i-motif is cytosine (C)-rich oligonucleotide (ODN) which shows pH-responsive structure change in acidic condition. Therefore, it has been utilized for the trigger of intercalated drug release, responding to environmental pH change. In this study, 2.76 molecules of i-motif binding ODNs (IBOs) were conjugated to each hyaluronic acid (HA) via amide bond linkages. Synthesis of HA-IBO conjugate (HB) was confirmed by FT-IR and agarose gel electrophoresis with Stains-All staining. After hybridization of HB with i-motif ODN (IMO), it was confirmed that doxorubicin (DOX) could be loaded in HB-IMO hybrid structure (HBIM) with 65.6% of drug loading efficiency (DLE) and 25.0% of drug loading content (DLC). At pH 5.5, prompt and significant DOX release from HBIM was observed due to the disruption of HBIM hybrid structure via i-motif formation of IMO, contrary to pH 7.4 condition. Then, HBIM was complexed with low molecular weight polyethylenimine (PEI1.8k), forming positively charged nanostructures (Z-average size: 126.0 ± 0.4 nm, zeta-potential: 16.1 ± 0.3 mV). DOX-loaded HBIM/PEI complexes displayed higher anticancer efficacy than free DOX in A549 cells, showing the potential for pH-responsive anticancer drug delivery systems. Full article
(This article belongs to the Special Issue Hyaluronic Acid for Biomedical Applications)
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Open AccessArticle
Hyaluronic Acid Nanocapsules as a Platform for Needle-Free Vaccination
Pharmaceutics 2019, 11(5), 246; https://doi.org/10.3390/pharmaceutics11050246
Received: 2 May 2019 / Revised: 23 May 2019 / Accepted: 23 May 2019 / Published: 26 May 2019
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Abstract
Vaccination faces many challenges nowadays, and among them the use of adjuvant molecules and needle-free administration are some of the most demanding. The combination of transcutaneous vaccination and nanomedicine through a rationally designed new-formulation could be the solution to this problem. This study [...] Read more.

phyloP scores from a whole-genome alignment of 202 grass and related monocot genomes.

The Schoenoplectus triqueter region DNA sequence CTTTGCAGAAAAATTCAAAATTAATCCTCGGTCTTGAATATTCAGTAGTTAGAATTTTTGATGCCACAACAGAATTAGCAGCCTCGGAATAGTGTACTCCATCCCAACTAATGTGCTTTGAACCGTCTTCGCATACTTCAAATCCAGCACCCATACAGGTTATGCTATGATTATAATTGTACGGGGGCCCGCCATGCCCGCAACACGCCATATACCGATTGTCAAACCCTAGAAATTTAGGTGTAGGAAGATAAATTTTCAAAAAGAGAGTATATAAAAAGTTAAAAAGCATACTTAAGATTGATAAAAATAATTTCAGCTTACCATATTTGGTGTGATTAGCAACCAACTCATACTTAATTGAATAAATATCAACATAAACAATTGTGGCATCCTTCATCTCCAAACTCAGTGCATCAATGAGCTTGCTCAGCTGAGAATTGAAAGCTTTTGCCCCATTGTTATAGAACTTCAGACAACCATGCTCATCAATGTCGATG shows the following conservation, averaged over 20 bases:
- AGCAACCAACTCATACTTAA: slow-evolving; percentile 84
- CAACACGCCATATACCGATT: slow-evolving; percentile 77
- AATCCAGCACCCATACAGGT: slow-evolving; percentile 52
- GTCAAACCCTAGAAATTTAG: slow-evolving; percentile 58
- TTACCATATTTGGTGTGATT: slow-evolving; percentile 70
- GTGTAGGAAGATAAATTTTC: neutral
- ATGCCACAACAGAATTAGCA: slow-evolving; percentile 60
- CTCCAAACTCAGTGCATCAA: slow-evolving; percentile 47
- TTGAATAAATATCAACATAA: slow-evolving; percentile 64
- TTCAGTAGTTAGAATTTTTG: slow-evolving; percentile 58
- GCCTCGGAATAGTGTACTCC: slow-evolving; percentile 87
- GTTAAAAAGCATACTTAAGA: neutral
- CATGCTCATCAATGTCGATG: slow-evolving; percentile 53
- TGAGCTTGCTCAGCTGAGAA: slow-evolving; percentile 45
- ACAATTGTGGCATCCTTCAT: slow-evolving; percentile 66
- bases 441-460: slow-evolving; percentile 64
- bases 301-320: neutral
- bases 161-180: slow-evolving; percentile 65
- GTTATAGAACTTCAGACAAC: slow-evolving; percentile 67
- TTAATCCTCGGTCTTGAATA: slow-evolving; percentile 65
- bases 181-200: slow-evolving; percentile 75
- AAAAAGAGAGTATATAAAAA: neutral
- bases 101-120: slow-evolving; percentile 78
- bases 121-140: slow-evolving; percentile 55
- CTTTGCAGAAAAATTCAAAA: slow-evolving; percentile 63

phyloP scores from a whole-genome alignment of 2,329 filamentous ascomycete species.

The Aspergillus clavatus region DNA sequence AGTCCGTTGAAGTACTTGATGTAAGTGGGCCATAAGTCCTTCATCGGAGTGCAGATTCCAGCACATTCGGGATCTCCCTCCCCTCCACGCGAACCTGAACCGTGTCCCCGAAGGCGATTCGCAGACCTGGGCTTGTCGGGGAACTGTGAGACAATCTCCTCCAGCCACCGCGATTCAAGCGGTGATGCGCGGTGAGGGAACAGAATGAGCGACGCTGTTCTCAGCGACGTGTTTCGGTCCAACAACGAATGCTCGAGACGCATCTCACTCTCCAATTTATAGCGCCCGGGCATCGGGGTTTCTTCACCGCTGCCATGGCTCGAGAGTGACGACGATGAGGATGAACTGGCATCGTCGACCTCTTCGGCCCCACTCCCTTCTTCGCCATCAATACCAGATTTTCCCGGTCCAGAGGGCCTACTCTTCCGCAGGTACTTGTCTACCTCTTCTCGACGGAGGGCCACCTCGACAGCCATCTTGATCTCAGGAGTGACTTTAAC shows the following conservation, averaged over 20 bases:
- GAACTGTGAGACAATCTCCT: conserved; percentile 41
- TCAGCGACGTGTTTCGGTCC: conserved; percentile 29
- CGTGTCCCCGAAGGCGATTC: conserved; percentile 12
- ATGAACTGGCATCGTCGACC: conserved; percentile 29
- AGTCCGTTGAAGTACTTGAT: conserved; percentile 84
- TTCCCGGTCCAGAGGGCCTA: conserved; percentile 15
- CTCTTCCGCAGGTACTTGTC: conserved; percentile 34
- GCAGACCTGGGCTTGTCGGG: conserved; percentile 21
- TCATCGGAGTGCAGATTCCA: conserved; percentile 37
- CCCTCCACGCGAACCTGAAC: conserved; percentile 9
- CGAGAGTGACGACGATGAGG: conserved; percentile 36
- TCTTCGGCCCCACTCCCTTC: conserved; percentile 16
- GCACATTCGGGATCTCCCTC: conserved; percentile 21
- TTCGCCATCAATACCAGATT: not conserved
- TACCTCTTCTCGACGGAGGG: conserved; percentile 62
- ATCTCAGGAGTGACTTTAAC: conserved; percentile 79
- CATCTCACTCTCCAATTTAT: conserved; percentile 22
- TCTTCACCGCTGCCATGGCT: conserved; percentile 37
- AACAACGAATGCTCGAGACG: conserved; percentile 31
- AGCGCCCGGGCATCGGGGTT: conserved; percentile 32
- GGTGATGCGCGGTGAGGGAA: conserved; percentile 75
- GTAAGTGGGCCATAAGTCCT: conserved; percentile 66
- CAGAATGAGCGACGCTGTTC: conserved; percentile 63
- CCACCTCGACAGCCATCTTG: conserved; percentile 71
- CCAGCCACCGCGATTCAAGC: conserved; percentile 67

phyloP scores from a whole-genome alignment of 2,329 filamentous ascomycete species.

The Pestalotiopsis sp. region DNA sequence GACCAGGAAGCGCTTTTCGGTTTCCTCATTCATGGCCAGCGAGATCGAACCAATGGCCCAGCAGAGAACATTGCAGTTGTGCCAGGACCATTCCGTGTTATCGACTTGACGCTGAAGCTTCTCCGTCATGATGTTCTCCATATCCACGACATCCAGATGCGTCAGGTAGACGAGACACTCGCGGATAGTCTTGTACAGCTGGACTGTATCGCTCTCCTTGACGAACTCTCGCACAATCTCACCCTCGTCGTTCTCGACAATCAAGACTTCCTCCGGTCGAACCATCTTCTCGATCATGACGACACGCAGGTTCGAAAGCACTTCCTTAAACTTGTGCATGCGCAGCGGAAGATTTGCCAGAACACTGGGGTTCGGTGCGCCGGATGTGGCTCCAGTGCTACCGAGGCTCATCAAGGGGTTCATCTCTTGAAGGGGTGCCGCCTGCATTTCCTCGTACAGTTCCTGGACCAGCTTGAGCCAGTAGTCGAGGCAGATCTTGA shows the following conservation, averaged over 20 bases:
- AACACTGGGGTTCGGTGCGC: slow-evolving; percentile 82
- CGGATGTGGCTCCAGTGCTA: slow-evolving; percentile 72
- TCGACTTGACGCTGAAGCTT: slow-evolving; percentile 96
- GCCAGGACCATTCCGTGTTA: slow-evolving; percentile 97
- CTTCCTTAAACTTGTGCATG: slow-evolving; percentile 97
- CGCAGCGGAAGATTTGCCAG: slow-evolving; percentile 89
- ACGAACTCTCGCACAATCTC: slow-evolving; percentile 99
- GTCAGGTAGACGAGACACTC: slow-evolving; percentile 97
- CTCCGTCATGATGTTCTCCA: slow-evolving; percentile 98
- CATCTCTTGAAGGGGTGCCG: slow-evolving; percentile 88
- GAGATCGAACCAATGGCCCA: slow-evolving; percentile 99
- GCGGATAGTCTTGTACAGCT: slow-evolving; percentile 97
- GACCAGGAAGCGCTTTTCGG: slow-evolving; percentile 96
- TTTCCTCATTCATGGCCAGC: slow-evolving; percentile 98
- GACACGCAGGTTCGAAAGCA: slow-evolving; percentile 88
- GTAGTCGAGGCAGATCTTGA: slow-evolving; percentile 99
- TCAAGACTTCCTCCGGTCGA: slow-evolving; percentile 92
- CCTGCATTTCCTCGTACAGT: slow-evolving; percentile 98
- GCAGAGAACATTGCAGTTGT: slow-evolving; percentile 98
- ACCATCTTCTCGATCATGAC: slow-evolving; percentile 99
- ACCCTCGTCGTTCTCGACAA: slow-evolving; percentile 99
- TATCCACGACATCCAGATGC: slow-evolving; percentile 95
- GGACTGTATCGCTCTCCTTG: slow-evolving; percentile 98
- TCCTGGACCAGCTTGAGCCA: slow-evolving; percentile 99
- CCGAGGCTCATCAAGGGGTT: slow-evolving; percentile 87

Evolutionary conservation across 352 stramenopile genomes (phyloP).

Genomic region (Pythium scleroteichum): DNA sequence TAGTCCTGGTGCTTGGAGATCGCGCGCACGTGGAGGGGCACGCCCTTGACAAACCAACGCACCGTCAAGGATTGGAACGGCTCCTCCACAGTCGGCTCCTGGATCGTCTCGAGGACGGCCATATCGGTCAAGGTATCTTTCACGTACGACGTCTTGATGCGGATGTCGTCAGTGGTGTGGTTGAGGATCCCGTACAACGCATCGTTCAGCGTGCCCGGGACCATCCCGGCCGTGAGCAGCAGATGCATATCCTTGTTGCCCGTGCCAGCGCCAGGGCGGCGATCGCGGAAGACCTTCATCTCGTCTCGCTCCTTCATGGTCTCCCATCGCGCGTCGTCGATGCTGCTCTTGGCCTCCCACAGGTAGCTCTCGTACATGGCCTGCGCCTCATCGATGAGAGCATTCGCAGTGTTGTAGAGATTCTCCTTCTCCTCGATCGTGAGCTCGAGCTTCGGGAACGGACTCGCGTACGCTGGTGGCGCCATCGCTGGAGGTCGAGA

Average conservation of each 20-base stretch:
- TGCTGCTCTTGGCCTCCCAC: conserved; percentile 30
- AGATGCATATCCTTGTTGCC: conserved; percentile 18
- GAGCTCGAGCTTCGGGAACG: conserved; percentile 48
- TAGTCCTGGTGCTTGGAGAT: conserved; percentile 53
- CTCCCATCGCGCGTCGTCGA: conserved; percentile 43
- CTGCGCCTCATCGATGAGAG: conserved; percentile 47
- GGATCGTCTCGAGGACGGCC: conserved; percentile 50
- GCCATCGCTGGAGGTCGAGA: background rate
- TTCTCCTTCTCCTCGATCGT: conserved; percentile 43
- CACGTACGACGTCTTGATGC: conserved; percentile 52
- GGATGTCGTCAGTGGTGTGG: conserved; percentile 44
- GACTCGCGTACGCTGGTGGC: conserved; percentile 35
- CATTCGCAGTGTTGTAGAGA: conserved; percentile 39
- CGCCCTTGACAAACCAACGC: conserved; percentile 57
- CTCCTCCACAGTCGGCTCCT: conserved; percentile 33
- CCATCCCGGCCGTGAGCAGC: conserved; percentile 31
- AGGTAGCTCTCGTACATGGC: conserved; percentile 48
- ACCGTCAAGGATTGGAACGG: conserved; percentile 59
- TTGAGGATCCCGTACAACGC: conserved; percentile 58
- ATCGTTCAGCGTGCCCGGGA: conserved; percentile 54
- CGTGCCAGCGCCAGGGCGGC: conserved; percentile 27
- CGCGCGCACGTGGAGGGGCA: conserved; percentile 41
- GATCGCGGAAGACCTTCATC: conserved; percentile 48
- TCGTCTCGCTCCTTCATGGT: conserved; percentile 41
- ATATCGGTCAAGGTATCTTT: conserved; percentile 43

Vaccination faces many challenges nowadays, and among them the use of adjuvant molecules and needle-free administration are some of the most demanding. The combination of transcutaneous vaccination and nanomedicine through a rationally designed new-formulation could be the solution to this problem. This study focuses on this rational design. For this purpose, new hyaluronic acid nanocapsules (HA-NCs) have been developed. This new formulation has an oily nucleus with immunoadjuvant properties (due to α tocopherol) and a shell made of hyaluronic acid (HA) and decorated with ovalbumin (OVA) as the model antigen. The resulting nanocapsules are smaller than 100 nm, have a negative superficial charge and have a population that is homogeneously distributed. The systems show high colloidal stability in storage and physiological conditions and high OVA association without losing their integrity. The elevated interaction of the novel formulation with the immune system was demonstrated through complement activation and macrophage viability studies. Ex vivo studies using a pig skin model show the ability of these novel nanocapsules to penetrate and retain OVA in higher quantities in skin when compared to this antigen in the control solution. Due to these findings, HA-NCs are an interesting platform for needle-free vaccination. Full article
(This article belongs to the Special Issue Hyaluronic Acid for Biomedical Applications)